Taj Mahal is the closest thing we have to an American griot. His music embraces the raw energy of field hollers, the rent-party gumption of early jazz, the urbane grooves of rhythm and blues, the church-derived cadences of soul music and the rhythms of West Africa, via New Orleans and the Caribbean. Since his first release 50 years ago with the Rising Sons, which he founded with Ry Cooder, Taj has been a cultural force, bringing blues culture to new generations. His legacy is apparent everywhere these days, in the old-time string band sound of the Carolina Chocolate Drops and the blues troubadours Eric Bibb and Corey Harris. A bridge builder by inclination, he’s collaborated with a gloriously eclectic array of artists, from Angelique Kidjo and Ziggy Marley to Los Lobos and Ben Harper (and that was just on the 2008 album Maestro). In recent years he’s often found himself sharing stages with Americana bands like Uncle Tupelo and Wilco, introducing the blues to a generation weaned on hip hop and alternative rock. Equal parts preservationist and visionary, Taj wields his expressive growl of a voice to conjure an era when social gatherings without live music were simply unthinkable.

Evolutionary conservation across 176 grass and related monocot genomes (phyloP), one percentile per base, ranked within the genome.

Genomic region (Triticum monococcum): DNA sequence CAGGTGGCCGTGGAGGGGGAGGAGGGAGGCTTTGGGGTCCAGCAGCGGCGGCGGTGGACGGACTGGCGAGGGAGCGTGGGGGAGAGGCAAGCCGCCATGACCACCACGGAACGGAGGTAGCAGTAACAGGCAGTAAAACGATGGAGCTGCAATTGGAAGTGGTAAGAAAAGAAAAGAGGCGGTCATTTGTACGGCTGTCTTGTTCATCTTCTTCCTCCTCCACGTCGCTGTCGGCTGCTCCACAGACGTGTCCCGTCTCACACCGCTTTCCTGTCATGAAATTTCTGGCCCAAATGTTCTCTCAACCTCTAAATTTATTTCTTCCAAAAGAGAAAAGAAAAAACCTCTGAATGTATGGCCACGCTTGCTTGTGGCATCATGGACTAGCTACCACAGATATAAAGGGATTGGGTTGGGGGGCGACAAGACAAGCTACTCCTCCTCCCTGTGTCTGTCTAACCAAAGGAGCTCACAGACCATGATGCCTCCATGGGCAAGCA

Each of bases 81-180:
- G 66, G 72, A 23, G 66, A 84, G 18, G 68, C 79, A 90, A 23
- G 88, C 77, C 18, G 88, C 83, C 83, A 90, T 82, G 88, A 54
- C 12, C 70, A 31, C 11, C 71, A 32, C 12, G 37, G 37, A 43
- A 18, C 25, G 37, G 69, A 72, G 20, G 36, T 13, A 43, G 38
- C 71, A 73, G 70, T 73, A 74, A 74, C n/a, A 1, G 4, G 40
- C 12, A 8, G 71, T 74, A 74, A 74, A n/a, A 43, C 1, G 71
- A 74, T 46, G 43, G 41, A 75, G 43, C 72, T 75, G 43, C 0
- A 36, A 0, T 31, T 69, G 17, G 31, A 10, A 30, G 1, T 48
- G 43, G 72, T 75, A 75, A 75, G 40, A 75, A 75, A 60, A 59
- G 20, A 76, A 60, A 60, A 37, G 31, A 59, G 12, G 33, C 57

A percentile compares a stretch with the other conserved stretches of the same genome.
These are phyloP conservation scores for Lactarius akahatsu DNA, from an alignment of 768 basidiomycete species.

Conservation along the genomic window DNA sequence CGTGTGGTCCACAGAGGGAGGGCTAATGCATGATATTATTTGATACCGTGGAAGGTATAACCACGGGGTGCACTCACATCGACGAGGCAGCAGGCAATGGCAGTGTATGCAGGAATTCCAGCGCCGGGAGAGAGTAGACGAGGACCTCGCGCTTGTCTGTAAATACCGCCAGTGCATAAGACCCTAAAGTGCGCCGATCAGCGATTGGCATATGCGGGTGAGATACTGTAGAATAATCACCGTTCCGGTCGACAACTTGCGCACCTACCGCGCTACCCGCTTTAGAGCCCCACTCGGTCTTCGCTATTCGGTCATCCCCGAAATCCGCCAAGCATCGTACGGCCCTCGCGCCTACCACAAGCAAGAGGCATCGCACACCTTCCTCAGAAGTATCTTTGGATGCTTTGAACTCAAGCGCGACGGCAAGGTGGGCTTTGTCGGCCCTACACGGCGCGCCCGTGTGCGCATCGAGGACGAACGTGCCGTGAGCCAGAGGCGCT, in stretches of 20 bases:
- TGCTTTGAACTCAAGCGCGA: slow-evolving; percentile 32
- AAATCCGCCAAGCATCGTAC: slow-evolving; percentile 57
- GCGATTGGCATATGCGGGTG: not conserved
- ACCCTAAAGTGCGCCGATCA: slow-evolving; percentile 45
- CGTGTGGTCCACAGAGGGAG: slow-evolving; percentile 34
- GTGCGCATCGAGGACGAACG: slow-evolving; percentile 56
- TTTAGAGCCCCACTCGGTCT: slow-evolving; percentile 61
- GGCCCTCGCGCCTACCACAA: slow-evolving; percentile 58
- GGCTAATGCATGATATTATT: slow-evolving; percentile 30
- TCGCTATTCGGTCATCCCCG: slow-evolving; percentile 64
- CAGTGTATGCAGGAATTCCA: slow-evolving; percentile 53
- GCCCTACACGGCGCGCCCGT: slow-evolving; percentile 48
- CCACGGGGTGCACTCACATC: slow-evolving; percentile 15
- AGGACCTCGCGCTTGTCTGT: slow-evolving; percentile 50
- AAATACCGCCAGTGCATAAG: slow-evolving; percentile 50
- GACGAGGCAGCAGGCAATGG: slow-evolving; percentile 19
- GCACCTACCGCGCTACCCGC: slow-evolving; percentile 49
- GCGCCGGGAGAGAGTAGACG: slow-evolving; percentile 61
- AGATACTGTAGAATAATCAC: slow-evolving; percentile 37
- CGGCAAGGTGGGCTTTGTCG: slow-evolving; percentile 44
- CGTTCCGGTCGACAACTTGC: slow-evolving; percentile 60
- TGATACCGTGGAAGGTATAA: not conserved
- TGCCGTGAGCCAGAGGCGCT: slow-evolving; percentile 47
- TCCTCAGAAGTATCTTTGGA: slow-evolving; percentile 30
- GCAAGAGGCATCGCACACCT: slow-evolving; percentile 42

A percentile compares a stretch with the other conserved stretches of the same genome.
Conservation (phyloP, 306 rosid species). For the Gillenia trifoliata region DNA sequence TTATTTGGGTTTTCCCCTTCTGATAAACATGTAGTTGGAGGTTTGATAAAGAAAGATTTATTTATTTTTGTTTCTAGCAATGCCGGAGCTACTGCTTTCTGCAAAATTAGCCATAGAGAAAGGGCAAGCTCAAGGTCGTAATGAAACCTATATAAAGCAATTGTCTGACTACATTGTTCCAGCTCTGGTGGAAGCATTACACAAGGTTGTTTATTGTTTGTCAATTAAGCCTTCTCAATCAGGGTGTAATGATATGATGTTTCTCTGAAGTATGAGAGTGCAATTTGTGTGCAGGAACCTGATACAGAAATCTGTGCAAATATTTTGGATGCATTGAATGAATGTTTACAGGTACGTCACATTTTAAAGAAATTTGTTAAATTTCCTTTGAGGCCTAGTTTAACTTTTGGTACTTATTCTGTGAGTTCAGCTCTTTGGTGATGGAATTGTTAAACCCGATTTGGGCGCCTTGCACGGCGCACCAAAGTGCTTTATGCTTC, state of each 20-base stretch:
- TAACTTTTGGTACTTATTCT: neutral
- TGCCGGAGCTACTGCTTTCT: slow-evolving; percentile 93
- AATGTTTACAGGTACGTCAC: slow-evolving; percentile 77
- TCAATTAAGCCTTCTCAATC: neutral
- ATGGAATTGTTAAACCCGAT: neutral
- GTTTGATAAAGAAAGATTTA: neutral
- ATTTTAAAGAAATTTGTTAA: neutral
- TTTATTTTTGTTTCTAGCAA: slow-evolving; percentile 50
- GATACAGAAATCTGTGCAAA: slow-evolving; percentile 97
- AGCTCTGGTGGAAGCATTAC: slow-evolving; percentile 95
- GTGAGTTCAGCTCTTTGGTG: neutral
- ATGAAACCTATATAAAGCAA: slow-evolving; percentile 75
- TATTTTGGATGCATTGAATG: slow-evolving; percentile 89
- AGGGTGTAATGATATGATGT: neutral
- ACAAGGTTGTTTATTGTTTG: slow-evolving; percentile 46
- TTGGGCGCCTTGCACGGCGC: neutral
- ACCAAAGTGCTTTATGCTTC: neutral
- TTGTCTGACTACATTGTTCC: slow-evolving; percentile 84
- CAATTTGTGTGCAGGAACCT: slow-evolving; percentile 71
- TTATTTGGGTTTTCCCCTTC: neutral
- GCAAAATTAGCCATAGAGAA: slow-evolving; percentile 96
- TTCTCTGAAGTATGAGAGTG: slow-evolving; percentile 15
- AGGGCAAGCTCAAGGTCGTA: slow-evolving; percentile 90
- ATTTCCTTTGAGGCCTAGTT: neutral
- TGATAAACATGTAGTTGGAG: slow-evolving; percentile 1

Taj Mahal vocals, guitar, keyboards
Bill Rich bass
Kester Smith drums